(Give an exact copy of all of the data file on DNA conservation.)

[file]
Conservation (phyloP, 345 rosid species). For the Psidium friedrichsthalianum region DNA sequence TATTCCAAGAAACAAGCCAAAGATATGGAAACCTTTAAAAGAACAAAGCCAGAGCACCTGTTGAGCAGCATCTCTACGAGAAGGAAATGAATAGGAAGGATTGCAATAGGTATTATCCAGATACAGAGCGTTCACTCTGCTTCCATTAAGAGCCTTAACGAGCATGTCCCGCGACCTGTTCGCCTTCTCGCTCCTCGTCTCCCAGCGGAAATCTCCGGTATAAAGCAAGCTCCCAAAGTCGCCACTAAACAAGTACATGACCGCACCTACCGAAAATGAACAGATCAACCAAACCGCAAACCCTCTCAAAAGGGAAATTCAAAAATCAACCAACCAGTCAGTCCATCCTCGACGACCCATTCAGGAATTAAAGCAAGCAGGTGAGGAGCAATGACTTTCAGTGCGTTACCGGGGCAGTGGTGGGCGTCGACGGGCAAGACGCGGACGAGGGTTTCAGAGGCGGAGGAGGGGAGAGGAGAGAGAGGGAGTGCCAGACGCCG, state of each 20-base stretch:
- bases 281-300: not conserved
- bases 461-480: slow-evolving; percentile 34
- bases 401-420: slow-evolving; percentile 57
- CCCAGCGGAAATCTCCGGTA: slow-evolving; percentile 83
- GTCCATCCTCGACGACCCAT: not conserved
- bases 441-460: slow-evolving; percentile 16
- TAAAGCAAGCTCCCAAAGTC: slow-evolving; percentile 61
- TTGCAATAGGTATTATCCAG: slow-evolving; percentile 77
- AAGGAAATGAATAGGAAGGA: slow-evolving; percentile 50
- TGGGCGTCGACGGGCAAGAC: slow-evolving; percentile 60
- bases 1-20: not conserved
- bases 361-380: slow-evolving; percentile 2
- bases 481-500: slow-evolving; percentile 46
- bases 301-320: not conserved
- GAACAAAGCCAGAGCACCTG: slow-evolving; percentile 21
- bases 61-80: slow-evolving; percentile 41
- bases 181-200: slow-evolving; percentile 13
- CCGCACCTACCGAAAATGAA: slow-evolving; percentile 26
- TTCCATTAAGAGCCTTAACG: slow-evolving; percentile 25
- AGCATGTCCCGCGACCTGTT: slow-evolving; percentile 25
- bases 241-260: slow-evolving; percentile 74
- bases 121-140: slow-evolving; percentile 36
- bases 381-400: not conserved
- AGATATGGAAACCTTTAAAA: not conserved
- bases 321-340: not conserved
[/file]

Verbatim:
Conservation (phyloP, 345 rosid species). For the Psidium friedrichsthalianum region DNA sequence TATTCCAAGAAACAAGCCAAAGATATGGAAACCTTTAAAAGAACAAAGCCAGAGCACCTGTTGAGCAGCATCTCTACGAGAAGGAAATGAATAGGAAGGATTGCAATAGGTATTATCCAGATACAGAGCGTTCACTCTGCTTCCATTAAGAGCCTTAACGAGCATGTCCCGCGACCTGTTCGCCTTCTCGCTCCTCGTCTCCCAGCGGAAATCTCCGGTATAAAGCAAGCTCCCAAAGTCGCCACTAAACAAGTACATGACCGCACCTACCGAAAATGAACAGATCAACCAAACCGCAAACCCTCTCAAAAGGGAAATTCAAAAATCAACCAACCAGTCAGTCCATCCTCGACGACCCATTCAGGAATTAAAGCAAGCAGGTGAGGAGCAATGACTTTCAGTGCGTTACCGGGGCAGTGGTGGGCGTCGACGGGCAAGACGCGGACGAGGGTTTCAGAGGCGGAGGAGGGGAGAGGAGAGAGAGGGAGTGCCAGACGCCG, state of each 20-base stretch:
- bases 281-300: not conserved
- bases 461-480: slow-evolving; percentile 34
- bases 401-420: slow-evolving; percentile 57
- CCCAGCGGAAATCTCCGGTA: slow-evolving; percentile 83
- GTCCATCCTCGACGACCCAT: not conserved
- bases 441-460: slow-evolving; percentile 16
- TAAAGCAAGCTCCCAAAGTC: slow-evolving; percentile 61
- TTGCAATAGGTATTATCCAG: slow-evolving; percentile 77
- AAGGAAATGAATAGGAAGGA: slow-evolving; percentile 50
- TGGGCGTCGACGGGCAAGAC: slow-evolving; percentile 60
- bases 1-20: not conserved
- bases 361-380: slow-evolving; percentile 2
- bases 481-500: slow-evolving; percentile 46
- bases 301-320: not conserved
- GAACAAAGCCAGAGCACCTG: slow-evolving; percentile 21
- bases 61-80: slow-evolving; percentile 41
- bases 181-200: slow-evolving; percentile 13
- CCGCACCTACCGAAAATGAA: slow-evolving; percentile 26
- TTCCATTAAGAGCCTTAACG: slow-evolving; percentile 25
- AGCATGTCCCGCGACCTGTT: slow-evolving; percentile 25
- bases 241-260: slow-evolving; percentile 74
- bases 121-140: slow-evolving; percentile 36
- bases 381-400: not conserved
- AGATATGGAAACCTTTAAAA: not conserved
- bases 321-340: not conserved